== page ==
Drive to Oliphantsbos in the Cape Province

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Cape Point is a rather large national park and it’s best to spend at least a few hours exploring it, if not a day or two. We recently spent a Monday morning walking up to the lighthouse, eating at the Two Oceans Restaurant and driving along the road to Oliphantsbos. My favourite part of the day had to have been the latter and I’ll tell you why.

To get to Oliphantsbos you need to take the first turn off to your right when you’ve entered the park. It’s quite a ways from the entrance but the road is well-marked so you won’t miss it. We had already been to the lighthouse and eaten at the restaurant so were driving back to the exit when we decided to take a little drive.

The drive is beautiful. It’s a single tar road which reaches into the horizon. The plain that surrounds you as you enter further and further into the bush is reminiscent of an untainted Africa. The fynbos and other natural vegetation grow unchallenged creating a completely natural effect. The small mountains in the distance give off the feeling that the scene goes on for miles past our line of vision. It’s a place where you can truly believe that the city doesn’t exist.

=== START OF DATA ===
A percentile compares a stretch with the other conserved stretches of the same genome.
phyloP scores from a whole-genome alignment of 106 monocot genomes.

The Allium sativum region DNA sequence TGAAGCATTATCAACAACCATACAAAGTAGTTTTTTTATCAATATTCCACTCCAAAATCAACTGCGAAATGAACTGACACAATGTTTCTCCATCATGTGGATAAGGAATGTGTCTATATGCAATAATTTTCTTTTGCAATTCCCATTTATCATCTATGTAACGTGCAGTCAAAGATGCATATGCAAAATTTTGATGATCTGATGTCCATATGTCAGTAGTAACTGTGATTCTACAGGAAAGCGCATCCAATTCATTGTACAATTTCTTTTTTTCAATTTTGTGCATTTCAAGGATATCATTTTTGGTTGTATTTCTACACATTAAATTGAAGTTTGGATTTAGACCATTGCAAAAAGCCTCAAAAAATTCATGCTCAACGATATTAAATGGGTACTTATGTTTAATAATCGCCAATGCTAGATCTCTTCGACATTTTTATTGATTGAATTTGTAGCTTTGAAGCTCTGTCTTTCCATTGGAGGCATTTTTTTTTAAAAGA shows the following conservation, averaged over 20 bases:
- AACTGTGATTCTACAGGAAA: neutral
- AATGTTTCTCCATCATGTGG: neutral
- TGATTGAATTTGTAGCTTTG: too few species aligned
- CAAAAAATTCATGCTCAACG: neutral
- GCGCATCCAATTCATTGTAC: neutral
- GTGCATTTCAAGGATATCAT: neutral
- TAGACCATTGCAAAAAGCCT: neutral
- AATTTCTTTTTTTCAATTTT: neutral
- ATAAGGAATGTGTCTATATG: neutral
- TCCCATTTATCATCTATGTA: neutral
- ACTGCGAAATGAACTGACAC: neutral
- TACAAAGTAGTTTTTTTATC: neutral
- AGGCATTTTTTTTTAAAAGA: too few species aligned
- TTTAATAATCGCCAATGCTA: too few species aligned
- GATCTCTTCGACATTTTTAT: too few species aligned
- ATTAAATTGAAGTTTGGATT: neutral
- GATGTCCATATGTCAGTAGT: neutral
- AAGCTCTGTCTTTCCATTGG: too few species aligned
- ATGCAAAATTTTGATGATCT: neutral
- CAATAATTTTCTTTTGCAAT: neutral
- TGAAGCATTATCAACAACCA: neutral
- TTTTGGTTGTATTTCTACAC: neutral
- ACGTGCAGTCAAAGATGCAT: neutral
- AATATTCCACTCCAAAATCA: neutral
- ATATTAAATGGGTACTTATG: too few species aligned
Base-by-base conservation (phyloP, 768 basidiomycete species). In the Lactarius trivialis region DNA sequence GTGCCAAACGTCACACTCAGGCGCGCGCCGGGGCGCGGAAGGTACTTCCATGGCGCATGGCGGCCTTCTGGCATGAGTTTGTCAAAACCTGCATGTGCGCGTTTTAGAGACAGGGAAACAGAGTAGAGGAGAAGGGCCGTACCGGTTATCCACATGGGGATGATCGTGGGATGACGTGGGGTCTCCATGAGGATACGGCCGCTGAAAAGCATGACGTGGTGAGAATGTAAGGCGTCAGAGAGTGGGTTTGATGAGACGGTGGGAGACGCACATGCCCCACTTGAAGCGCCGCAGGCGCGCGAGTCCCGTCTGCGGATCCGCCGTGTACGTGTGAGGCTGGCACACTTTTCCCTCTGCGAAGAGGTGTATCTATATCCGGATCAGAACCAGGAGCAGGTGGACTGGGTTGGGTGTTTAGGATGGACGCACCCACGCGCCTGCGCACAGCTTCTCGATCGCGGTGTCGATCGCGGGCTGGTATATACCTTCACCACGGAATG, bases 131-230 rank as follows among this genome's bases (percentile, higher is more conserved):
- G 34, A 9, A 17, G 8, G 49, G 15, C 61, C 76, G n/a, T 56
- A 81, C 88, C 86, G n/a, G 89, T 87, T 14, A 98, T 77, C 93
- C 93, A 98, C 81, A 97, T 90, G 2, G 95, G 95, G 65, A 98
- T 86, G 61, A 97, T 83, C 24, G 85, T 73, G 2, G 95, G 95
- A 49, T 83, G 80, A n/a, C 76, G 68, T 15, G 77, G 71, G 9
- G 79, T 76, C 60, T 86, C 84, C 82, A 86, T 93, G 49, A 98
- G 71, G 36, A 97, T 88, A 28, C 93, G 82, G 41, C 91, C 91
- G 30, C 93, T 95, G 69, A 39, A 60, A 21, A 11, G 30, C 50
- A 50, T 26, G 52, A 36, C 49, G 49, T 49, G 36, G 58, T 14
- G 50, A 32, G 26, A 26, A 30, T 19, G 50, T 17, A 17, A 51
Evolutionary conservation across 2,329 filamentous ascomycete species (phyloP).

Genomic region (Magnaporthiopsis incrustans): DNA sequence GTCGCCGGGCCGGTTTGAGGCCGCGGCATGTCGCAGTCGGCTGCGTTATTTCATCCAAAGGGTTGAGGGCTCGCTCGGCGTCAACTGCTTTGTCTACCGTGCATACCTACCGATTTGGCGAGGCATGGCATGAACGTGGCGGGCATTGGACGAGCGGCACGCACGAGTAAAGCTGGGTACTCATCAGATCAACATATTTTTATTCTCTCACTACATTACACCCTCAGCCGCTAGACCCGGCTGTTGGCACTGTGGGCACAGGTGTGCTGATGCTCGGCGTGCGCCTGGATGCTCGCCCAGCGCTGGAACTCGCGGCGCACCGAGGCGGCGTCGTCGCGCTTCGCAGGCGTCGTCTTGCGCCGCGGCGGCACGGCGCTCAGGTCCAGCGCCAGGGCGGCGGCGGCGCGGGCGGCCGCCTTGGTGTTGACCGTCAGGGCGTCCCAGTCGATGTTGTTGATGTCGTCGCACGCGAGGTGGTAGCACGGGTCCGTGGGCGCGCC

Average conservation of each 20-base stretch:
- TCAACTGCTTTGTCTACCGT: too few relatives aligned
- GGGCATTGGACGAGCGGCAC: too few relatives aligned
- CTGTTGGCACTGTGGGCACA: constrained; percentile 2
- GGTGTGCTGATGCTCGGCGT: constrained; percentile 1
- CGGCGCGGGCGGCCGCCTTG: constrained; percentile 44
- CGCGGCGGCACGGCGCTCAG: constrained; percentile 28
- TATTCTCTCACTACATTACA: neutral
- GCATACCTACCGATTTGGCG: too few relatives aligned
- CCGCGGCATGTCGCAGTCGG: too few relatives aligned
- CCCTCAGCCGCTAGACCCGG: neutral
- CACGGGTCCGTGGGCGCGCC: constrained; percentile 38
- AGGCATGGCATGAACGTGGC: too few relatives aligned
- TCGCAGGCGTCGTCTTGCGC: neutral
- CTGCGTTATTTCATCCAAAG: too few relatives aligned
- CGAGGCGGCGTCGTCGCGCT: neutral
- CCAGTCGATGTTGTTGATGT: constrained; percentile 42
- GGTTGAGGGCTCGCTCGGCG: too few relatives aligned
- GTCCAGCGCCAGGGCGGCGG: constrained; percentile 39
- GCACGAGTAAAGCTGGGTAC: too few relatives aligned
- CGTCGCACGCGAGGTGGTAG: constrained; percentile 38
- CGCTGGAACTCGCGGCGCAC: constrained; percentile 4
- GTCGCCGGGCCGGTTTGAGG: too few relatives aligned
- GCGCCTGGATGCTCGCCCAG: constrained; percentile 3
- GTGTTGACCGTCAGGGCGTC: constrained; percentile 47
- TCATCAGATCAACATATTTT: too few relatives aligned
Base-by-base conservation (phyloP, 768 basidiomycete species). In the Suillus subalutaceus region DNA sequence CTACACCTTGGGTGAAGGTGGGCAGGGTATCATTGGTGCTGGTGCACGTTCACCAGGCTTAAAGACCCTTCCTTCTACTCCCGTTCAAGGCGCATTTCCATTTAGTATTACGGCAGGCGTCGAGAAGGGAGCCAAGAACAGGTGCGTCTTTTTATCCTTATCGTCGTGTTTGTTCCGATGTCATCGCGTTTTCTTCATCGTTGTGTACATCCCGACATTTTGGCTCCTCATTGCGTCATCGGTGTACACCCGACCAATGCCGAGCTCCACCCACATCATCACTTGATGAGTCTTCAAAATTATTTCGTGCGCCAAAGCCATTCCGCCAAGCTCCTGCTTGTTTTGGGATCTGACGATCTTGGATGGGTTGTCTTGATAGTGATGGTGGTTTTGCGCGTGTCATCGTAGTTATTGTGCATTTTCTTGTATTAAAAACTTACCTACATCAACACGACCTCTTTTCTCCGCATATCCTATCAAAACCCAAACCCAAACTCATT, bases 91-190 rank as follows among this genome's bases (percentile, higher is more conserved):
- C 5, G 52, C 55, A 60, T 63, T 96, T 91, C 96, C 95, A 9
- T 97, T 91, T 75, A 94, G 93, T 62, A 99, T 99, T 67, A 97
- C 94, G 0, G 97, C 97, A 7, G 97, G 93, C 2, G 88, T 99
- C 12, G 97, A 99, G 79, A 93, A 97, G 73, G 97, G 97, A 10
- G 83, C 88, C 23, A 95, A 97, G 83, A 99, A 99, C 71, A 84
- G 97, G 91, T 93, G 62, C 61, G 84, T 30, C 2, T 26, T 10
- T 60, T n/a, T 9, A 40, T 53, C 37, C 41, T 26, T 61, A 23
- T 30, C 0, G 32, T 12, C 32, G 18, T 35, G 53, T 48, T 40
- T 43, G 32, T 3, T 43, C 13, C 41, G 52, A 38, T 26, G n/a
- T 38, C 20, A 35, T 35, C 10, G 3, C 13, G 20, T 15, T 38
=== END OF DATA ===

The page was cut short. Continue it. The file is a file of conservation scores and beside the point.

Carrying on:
Although to our eyes the terrain looks harsh and almost dead we drive past Ostriches and Bontebok feasting on the nourishment that their respective species needs. These animals are wild; it’s clear in the way they cautiously move away from our car when we stop to take a few photos. We hope to spot a Zebra or two, but the recognisable black and white stripes elude us.

The road is long and we don’t pass any cars along the way. Once we reach our destination we park the car and then go for a walk along the beach. There are Ostriches here too, ambling along the sand, eating something hidden amongst the grains. I have never seen an Ostrich on the beach and they oddly seem to fit in perfectly.

The sand gives way to rocks which give way to sand again. This is not Clifton or Fish Hoek beach, it is a stretch of sand that is unmarred by the misuse of hundred of beach-goers. There are seabirds calling ahead and swooping down low to the water’s surface as they scoop up tiny morsels to eat.

This is a marvellous place to feel free and close to what is truly African. The elements are left to their own devices, the ocean laps against the sand, the sand gives way to rocks which become toughened grass which finally becomes indigenous vegetation. There are no buildings here to block the clear blue sky, not coffee shops or movie theatres. This place is a haven away from it all.

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